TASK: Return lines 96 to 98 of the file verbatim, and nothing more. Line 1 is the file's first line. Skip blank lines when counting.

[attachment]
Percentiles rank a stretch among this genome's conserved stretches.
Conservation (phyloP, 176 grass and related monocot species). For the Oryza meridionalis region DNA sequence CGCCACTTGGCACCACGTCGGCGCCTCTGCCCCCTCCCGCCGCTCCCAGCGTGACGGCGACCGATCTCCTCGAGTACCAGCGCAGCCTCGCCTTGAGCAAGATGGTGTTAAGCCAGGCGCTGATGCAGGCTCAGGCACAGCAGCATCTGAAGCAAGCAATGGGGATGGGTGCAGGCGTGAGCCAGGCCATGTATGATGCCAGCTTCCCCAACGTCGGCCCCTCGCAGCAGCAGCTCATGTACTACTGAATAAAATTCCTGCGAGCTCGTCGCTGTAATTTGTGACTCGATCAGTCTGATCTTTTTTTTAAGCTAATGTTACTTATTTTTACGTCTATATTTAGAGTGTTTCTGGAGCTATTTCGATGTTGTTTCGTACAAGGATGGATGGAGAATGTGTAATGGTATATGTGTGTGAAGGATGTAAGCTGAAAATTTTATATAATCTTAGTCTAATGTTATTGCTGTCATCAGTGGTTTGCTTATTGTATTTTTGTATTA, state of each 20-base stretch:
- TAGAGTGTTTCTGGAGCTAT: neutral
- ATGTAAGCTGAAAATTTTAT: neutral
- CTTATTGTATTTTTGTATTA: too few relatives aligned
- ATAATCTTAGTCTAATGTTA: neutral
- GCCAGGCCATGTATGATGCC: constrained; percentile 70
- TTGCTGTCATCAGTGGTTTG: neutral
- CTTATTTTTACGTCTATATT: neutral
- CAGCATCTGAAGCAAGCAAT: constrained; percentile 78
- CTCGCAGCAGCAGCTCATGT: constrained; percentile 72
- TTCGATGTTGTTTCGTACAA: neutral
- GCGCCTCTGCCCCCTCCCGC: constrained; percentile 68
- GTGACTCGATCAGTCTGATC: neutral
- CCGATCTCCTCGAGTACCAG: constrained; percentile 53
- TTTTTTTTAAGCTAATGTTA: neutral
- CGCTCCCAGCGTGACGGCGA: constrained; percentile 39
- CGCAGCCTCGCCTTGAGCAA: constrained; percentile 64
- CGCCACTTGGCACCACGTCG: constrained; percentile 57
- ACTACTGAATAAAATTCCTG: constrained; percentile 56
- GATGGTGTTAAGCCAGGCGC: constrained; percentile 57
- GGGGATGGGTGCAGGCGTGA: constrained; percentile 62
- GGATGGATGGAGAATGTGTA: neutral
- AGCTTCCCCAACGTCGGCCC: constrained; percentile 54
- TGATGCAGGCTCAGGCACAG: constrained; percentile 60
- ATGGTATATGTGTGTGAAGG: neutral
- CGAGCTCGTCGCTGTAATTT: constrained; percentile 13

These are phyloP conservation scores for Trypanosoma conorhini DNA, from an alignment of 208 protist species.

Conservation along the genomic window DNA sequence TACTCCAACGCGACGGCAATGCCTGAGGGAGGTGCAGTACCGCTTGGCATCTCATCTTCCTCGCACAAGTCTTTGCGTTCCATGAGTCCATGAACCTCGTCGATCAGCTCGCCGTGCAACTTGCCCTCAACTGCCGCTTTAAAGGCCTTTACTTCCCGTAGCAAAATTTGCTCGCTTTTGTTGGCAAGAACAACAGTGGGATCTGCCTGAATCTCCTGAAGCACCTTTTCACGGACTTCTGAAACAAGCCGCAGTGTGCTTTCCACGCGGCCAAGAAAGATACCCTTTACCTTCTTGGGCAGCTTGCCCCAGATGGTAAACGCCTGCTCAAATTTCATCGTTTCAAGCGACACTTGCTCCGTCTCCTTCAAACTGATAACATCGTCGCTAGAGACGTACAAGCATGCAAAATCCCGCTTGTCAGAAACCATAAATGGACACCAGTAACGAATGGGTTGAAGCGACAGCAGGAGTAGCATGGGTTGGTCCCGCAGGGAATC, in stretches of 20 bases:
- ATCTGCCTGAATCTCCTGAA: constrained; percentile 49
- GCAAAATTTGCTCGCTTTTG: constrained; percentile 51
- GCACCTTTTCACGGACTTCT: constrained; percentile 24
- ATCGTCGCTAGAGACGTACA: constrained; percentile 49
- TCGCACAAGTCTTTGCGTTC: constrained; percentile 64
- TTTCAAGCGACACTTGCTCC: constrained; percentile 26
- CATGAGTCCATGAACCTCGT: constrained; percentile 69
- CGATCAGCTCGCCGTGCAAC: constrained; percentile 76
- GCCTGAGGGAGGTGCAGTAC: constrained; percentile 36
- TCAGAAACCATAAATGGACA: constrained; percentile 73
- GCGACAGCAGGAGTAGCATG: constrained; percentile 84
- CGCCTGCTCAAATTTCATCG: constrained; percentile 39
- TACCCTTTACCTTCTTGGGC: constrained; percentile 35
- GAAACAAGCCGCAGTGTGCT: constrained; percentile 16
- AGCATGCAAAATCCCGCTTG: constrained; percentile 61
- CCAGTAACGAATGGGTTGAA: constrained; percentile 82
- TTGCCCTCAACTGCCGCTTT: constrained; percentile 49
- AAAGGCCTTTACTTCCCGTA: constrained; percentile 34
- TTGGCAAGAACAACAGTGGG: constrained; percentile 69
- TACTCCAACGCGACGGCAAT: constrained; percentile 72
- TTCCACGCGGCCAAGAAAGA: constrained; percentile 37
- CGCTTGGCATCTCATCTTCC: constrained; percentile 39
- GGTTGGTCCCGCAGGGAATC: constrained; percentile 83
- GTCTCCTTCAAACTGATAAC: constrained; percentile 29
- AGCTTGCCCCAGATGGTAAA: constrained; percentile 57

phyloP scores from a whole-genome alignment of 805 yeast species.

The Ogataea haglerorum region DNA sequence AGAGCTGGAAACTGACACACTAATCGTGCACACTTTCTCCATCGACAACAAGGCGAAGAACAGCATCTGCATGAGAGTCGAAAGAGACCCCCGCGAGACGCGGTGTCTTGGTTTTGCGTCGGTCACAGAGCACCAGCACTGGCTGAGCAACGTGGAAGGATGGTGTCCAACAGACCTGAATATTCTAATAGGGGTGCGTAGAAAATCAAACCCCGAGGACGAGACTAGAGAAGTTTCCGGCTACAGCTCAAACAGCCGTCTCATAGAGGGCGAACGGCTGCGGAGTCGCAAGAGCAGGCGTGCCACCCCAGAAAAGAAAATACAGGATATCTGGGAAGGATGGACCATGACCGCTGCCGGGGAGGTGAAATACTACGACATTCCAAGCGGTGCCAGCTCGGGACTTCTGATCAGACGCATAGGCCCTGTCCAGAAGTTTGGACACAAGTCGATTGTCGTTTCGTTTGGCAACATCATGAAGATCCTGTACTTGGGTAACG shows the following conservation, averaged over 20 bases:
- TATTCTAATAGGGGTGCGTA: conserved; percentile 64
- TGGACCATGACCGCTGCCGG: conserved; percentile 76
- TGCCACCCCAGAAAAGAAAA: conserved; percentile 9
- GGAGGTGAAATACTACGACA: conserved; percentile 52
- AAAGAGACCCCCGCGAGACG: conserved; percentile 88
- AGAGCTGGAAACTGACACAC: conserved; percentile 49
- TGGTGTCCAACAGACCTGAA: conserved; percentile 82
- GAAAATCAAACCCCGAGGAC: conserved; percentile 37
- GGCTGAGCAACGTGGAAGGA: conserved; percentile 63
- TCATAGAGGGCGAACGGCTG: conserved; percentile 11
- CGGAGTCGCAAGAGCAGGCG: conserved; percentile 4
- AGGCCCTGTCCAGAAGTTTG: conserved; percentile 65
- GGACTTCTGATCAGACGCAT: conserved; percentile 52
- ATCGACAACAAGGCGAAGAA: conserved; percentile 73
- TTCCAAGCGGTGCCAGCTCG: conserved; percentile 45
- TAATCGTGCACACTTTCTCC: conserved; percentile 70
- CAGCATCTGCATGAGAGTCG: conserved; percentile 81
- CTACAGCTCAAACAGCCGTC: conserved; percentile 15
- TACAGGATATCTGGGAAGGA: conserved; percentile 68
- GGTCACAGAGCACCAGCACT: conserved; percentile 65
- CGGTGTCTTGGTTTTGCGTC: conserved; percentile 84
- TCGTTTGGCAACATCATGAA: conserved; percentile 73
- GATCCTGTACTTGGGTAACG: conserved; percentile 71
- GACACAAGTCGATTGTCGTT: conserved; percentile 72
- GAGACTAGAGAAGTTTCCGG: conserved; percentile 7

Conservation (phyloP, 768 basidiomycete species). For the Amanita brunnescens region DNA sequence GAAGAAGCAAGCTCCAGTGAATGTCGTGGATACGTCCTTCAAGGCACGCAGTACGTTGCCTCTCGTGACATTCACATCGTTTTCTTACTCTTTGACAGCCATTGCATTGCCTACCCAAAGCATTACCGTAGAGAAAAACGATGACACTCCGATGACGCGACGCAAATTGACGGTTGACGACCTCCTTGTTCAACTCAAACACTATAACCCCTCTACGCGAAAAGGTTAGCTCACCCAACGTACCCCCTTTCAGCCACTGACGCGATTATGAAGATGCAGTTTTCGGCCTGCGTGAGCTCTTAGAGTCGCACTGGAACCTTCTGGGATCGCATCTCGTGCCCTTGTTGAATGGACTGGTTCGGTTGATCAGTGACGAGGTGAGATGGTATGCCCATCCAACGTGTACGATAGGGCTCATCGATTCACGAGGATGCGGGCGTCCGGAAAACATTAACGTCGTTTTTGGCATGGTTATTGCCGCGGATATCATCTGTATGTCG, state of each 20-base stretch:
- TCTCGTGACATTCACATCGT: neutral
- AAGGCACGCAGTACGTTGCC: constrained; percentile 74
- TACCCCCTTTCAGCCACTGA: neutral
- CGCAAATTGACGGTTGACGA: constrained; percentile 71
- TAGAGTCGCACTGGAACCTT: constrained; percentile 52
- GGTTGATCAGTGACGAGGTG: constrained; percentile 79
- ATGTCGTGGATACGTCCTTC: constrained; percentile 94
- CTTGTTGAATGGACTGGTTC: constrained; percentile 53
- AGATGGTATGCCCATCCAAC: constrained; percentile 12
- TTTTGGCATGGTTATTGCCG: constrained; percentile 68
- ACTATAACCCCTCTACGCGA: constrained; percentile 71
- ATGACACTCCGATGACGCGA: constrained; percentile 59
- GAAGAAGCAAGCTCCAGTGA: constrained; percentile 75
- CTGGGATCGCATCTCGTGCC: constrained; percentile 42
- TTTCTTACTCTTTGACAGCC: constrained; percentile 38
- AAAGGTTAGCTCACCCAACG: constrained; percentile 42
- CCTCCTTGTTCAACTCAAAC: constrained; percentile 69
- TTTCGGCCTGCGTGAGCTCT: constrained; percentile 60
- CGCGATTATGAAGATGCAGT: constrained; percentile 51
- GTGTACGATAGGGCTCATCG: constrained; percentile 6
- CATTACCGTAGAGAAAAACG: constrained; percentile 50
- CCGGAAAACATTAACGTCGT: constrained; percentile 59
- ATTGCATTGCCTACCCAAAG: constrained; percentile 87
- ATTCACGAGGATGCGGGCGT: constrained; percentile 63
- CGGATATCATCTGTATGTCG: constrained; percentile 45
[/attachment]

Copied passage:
- CTGGGATCGCATCTCGTGCC: constrained; percentile 42
- TTTCTTACTCTTTGACAGCC: constrained; percentile 38
- AAAGGTTAGCTCACCCAACG: constrained; percentile 42